Fall Head-Over-Heels for this 1914 Craftsman in Prescott, Arizona!
by Val Wilson
Welcome to Stars of the Southwest, in which Phoenix native Val takes us on a rolling, rollicking tour of the area’s most striking historical homes for sale.
Tired of the hustle and bustle of big city life? Or perhaps the charm of an artisan town with an old-west history is your style? This delightful early twentieth century home is just minutes away from Prescott’s historic town square, and has many of its original built-in features. Wood beams grace its nine foot ceilings, while original metal works and lighting fixtures adorn many rooms. Handcrafted cabinets and pocket doors can be seen throughout. A solid wood built-in buffet with china cabinet is just waiting for your entertaining pleasure. Come enjoy the Arizona mountain views in this delightful home!
107 N Mt. Vernon Ave, Prescott, Arizona 86301
3 beds, 2 baths, 2,375 sq. ft.
Asking price: $364,900
See the listing on Zillow, here.
AUTHOR VAL WILSON
Val Wilson was born and raised in Phoenix, Arizona, and just never left! The sunsets and southwestern flavor of the territory have always been a place she calls home. Her love for old houses blossomed when she started exploring the many rustic ghost towns of Arizona in high school. The structures and homes left behind by former pioneers, miners, and ranchers ignited a passion to preserve such places so their story, and the people who lived there, live on in our histories.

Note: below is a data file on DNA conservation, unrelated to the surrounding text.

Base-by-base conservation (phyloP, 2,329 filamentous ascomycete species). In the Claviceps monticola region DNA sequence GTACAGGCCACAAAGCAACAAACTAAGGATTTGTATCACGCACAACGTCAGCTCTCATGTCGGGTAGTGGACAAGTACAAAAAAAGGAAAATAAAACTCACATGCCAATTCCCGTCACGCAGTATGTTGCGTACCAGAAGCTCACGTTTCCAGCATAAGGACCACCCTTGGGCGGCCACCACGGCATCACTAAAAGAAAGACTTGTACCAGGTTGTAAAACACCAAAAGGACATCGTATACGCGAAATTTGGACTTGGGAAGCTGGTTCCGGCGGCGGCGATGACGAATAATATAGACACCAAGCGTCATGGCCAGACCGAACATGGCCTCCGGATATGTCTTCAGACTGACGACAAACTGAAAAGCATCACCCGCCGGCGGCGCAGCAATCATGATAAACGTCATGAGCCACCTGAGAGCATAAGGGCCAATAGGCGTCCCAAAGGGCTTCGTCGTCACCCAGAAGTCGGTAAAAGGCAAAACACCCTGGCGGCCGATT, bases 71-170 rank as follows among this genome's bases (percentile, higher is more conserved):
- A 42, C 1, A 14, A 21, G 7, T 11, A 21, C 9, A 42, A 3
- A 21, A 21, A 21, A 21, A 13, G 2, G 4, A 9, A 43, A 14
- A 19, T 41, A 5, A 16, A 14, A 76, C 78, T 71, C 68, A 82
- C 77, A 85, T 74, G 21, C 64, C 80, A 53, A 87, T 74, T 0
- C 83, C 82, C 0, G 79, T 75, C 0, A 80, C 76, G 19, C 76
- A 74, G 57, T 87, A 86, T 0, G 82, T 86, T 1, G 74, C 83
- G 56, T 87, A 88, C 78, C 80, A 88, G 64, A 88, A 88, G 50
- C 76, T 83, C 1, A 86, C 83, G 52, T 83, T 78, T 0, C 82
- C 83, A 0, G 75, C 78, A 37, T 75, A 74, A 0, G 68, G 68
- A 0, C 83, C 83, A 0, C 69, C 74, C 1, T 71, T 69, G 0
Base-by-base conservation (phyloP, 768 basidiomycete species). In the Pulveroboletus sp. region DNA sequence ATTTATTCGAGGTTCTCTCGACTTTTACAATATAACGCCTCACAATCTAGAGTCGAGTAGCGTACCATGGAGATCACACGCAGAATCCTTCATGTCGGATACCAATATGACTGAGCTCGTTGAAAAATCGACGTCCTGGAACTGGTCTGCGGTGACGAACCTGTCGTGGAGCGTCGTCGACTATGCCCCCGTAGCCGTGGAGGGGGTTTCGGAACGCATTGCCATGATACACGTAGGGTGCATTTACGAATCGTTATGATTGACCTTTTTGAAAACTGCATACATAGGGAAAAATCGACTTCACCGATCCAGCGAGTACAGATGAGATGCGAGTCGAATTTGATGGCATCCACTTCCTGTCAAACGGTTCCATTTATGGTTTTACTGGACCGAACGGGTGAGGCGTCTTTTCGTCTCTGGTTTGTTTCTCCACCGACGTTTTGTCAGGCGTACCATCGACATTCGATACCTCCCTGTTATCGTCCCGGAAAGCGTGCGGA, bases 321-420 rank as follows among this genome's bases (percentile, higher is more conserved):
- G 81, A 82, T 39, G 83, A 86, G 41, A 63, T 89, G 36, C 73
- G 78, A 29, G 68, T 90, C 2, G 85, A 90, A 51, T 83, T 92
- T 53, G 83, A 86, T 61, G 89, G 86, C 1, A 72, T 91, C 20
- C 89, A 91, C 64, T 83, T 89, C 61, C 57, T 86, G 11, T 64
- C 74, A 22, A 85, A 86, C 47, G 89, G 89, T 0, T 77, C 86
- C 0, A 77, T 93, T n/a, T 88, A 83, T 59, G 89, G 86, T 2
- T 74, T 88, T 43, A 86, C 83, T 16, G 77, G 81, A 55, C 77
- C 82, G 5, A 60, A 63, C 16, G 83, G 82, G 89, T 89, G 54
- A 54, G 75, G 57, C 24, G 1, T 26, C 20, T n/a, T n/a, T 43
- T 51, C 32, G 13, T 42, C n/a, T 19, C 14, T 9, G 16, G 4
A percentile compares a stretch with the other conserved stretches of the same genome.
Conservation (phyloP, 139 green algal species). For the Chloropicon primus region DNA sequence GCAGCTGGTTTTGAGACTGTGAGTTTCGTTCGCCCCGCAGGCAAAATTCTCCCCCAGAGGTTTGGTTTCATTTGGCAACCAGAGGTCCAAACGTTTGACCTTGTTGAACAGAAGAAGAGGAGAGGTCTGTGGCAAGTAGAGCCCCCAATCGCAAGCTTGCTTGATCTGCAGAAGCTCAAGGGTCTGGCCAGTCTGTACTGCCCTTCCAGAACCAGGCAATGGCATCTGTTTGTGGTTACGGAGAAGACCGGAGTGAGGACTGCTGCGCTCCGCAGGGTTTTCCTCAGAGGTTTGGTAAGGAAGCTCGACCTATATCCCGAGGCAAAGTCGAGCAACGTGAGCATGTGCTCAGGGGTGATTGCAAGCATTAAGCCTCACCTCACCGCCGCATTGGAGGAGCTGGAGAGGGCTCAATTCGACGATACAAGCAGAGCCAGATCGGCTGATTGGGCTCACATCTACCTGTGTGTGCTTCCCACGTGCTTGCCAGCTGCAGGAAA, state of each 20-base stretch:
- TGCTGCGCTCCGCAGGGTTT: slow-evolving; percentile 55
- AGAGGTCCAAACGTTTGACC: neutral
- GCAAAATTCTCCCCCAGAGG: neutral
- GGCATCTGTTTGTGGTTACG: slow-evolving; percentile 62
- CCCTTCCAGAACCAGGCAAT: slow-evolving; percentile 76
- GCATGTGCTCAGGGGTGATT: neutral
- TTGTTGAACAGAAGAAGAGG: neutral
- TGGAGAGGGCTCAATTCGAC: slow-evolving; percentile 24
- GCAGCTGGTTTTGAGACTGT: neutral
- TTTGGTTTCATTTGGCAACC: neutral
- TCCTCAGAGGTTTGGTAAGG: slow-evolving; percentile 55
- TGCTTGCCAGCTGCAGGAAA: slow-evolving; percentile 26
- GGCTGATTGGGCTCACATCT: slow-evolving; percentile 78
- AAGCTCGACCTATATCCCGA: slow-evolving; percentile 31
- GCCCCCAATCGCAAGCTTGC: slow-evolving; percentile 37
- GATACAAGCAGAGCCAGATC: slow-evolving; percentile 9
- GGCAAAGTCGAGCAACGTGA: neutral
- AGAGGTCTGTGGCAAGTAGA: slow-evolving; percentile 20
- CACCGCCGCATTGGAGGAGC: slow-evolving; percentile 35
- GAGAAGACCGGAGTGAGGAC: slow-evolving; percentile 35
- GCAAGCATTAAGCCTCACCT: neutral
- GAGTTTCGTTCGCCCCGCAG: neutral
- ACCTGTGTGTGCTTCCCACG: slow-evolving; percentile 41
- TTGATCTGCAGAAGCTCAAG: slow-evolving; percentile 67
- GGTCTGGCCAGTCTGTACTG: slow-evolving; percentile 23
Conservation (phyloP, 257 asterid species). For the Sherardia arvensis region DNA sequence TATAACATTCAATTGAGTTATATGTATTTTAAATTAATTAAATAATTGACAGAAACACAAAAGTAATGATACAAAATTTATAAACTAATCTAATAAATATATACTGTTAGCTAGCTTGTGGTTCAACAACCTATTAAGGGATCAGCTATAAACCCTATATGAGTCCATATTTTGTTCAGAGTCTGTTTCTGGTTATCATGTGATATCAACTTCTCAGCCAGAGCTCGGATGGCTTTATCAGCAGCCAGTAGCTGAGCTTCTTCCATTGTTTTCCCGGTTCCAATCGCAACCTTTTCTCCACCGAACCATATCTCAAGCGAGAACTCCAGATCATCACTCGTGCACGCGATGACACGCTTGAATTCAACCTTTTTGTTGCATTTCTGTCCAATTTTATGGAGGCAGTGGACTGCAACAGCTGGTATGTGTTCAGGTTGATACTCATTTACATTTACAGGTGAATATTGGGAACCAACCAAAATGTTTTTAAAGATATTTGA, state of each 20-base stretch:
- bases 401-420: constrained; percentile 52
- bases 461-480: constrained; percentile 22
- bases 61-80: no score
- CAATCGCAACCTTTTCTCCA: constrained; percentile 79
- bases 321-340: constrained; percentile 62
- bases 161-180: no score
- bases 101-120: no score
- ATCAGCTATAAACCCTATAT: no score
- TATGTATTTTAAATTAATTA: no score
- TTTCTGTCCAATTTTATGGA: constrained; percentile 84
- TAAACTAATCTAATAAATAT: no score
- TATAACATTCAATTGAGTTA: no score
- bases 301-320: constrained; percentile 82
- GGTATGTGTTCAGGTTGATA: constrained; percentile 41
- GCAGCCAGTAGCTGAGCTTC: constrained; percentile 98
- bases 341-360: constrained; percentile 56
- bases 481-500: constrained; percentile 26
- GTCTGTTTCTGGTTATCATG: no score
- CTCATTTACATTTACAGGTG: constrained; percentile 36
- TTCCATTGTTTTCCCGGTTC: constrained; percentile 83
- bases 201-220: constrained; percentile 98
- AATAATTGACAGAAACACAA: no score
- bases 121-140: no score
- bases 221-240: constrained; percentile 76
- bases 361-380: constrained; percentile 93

Val has a Masters in Elementary Education, and is a teacher of the gifted. In her spare time, she is the chairman of her town’s art commission, a committee dedicated to the revitalization and preservation of the structures and community systems within the town boundaries. Her town is a former 1955 retirement community, which fuels her love for mid-century recipes that she displays on her blog Mid-Century Chef.
She is also treasurer of the Pioneers’ Cemetery Association (PCA), which researches, investigates, and preserves artifacts, documents, and pioneer cemeteries of territorial Phoenix. She is often found at their headquarters, historic Smurthwaite, which is a 1897 shingle style house built by one of Phoenix’s pioneers, James Creighton. It is also one of the few remaining nineteenth century buildings in Phoenix.